Helen Thomas, the cranky, now-disgraced columnist for Hearst newspapers who resigned under fire this week, claims in an interview that White House press corps bears some responsibility for the Iraq War.
“Everyone rolled over and played dead at a time when they should have been really penetrating. … But in this case they bought all the propaganda. Or, whether they bought it or not, they took it and spouted it.”
Thomas, who is almost 90, didn’t elaborate on her “rolled over and played dead” comment, which has the whiff of a gratuitous shot at her erstwhile colleagues.
She’s made similar comments before, claiming for example that the American news media were “comatose” in the run-up to the war. But seldom has she offered much in the way of specific, supporting detail. As in who “rolled over” when?
“I think the questions were asked [in the run-up to the war]. I think we pushed. I think we prodded. I think we challenged the president. I think not only those of us the White House press corps did that, but others in the rest of the landscape of the media did that.
“If there wasn’t a debate in this country,” Gregory has said, “then maybe the American people should think about, why not? Where was Congress? Where was the House? Where was the Senate? Where was public opinion about the war?”
As to his last question, where was public opinion? It heavily favored the war in Iraq. And as I note in a chapter in my new book, Getting It Wrong, a Washington Post-ABC News poll, taken in the early days of the war found that 69 percent of Americans thought the invasion of Iraq was justified even if weapons of mass destruction were not found.
Reason magazine also has challenged the argument that the U.S. news media could have been more searching in the run-up to the war, asserting in a well-argued piece in 2007:
“The ‘we should have done more to head off this war’ argument assumes too much, exaggerates the media’s power to influence, removes the onus from politicians and infantilizes news consumers.”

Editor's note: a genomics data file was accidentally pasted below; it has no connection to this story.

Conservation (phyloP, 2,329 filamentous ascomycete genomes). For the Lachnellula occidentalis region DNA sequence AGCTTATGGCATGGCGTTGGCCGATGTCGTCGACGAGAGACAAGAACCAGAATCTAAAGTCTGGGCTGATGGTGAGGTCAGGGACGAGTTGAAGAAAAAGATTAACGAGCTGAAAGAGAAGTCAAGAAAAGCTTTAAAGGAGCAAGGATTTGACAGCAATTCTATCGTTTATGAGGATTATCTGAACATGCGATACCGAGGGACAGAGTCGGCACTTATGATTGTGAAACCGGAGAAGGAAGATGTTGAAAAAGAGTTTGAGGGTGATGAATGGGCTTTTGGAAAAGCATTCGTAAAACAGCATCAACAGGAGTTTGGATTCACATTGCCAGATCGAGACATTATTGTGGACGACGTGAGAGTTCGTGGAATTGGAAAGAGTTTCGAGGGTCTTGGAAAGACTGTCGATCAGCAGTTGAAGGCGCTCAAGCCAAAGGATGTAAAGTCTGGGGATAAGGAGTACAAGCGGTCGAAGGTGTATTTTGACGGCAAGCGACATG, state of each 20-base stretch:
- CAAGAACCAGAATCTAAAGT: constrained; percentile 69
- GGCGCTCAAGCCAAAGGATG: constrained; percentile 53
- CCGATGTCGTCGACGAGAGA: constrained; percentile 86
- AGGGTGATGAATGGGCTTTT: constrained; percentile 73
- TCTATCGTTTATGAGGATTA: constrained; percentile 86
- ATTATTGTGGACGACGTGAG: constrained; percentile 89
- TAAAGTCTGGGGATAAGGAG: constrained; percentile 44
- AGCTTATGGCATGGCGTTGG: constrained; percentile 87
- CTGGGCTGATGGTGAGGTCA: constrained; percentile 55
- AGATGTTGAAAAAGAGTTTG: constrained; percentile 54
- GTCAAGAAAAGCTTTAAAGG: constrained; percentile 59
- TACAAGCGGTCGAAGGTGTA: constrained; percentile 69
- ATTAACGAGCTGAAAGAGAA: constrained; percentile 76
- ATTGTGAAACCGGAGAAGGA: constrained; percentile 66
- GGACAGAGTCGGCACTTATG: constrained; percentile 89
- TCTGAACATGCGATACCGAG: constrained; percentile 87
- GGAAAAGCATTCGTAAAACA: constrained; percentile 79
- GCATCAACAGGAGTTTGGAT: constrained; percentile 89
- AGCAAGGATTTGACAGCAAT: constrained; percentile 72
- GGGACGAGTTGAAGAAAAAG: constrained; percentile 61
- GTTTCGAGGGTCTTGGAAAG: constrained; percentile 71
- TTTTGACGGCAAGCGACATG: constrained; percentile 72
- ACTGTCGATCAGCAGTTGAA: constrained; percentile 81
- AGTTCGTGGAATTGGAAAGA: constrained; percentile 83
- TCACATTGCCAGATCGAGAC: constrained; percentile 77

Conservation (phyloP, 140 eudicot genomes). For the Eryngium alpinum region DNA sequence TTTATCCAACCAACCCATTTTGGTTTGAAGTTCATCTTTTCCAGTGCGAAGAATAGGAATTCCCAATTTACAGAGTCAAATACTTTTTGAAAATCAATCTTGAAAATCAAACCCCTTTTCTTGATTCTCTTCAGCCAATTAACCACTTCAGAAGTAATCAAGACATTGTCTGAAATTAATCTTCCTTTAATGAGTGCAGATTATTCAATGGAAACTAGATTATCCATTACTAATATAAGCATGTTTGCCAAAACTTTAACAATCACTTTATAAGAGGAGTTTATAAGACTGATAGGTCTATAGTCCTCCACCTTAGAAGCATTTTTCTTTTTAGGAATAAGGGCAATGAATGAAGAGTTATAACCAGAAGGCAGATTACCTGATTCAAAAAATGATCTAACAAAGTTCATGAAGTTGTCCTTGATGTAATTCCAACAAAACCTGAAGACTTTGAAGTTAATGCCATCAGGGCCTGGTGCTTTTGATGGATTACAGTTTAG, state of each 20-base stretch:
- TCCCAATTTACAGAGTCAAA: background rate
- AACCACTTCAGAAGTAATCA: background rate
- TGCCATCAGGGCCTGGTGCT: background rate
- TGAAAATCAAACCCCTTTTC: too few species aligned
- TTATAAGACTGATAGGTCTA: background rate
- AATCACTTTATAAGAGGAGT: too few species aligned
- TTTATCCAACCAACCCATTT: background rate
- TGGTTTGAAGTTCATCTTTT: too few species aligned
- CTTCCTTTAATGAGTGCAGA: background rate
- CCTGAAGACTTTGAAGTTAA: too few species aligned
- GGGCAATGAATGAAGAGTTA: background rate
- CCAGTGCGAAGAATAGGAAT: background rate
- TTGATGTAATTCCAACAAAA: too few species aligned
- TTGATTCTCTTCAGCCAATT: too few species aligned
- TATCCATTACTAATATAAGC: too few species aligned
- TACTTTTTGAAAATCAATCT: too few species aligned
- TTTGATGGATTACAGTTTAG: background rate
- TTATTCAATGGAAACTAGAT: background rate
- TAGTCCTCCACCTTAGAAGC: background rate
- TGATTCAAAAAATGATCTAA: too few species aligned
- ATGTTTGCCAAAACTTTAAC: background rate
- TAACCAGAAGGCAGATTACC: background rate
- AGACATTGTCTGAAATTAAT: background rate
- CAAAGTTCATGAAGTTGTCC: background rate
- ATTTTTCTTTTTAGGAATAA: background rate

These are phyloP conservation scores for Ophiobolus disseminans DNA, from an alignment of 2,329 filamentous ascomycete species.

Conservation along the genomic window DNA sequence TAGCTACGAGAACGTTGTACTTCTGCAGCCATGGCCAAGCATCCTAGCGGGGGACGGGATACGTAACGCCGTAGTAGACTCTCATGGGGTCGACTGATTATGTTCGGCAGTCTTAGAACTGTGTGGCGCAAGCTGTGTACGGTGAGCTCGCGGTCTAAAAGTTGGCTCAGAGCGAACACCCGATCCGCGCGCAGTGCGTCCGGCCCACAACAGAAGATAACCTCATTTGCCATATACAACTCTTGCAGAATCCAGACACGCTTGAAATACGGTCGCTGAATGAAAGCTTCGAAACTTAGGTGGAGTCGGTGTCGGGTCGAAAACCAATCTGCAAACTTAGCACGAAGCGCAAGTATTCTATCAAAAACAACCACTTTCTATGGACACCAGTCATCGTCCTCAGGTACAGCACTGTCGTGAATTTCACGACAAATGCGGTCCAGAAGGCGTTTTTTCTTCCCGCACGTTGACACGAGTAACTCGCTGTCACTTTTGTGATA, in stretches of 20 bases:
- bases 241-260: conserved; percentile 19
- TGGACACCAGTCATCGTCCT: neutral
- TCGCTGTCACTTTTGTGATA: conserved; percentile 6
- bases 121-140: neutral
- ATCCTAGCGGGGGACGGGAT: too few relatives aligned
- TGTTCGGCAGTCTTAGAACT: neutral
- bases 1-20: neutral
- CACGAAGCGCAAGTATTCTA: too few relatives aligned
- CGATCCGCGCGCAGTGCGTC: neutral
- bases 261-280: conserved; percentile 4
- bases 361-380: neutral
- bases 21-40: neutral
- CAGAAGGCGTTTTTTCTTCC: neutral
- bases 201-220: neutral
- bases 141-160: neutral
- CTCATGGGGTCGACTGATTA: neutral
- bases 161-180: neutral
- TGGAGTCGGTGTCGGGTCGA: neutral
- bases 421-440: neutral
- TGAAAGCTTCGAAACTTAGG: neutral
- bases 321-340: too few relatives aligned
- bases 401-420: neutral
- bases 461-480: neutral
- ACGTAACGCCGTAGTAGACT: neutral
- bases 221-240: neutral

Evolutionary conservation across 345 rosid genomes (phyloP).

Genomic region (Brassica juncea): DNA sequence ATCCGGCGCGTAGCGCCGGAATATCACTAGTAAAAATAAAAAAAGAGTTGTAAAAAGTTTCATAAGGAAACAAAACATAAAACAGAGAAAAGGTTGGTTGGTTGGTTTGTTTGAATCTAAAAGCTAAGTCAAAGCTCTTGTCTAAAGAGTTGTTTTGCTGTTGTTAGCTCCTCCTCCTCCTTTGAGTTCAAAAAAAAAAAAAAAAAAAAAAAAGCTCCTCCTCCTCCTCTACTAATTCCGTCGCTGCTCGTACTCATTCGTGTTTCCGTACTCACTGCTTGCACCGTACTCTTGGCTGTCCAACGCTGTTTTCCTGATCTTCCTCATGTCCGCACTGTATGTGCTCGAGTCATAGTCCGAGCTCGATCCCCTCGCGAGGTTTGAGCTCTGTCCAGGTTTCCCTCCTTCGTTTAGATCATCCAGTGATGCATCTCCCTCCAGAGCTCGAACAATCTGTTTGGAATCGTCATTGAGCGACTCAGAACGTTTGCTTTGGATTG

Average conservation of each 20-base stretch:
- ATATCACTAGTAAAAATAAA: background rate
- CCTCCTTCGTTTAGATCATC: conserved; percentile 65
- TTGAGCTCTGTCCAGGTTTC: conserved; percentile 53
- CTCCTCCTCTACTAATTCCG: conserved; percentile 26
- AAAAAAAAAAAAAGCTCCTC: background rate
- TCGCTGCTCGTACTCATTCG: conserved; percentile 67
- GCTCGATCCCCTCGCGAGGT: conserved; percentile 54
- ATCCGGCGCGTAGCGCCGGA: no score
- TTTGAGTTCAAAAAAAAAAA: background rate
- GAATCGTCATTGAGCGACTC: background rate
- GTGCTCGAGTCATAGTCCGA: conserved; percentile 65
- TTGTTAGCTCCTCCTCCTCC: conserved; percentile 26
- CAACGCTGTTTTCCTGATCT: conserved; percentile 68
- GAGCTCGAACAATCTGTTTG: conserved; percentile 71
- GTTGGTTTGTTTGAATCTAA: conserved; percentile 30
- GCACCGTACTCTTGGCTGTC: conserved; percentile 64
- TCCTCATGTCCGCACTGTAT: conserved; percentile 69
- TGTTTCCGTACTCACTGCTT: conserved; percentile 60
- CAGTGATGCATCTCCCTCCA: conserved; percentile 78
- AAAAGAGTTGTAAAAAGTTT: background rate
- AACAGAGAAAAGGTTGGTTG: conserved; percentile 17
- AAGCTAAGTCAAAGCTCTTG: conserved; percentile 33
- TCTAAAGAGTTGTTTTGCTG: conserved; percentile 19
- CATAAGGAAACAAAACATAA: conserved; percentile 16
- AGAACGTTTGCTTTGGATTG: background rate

Those are all good points. And blaming the news media does tend to deflect blame from Congress, which in 2002 authorized military force against Iraq.
What’s more, the content leading U.S. daily newspapers in the weeks before the Iraq War began included a sustained amount of searching coverage. A good deal of the coverage in February and March 2003 focused on diplomatic démarche at the United Nations, where the U.S. pro-war policy came under frequent attack by the French, Germans, Russians, and others.
Those challenges to U.S. policy were given prominence in U.S. newspapers, as were the massive anti-war demonstrations in Europe and in some American cities.
Thomas has never impressed me as a particularly incisive or even careful reporter. She notably indulged in media myth in her 2006 book, Watchdogs of Democracy?: The Waning Washington Press Corps and How It Has Failed the Public.
Thomas’ use of the “furnish the war” anecdote helped Watchdogs of Democracy? make the tail-end of my lineup of the dozen overrated books about journalism history–a roster I compiled in 2009 for the quarterly journal American Journalism.
About Thomas’ Watchdogs of Democracy?, I wrote:
“The title of Thomas’ book promises far more than its disjointed and repetitive content delivers,” adding, “don’t turn to Watchdogs of Democracy? for searching analysis.”
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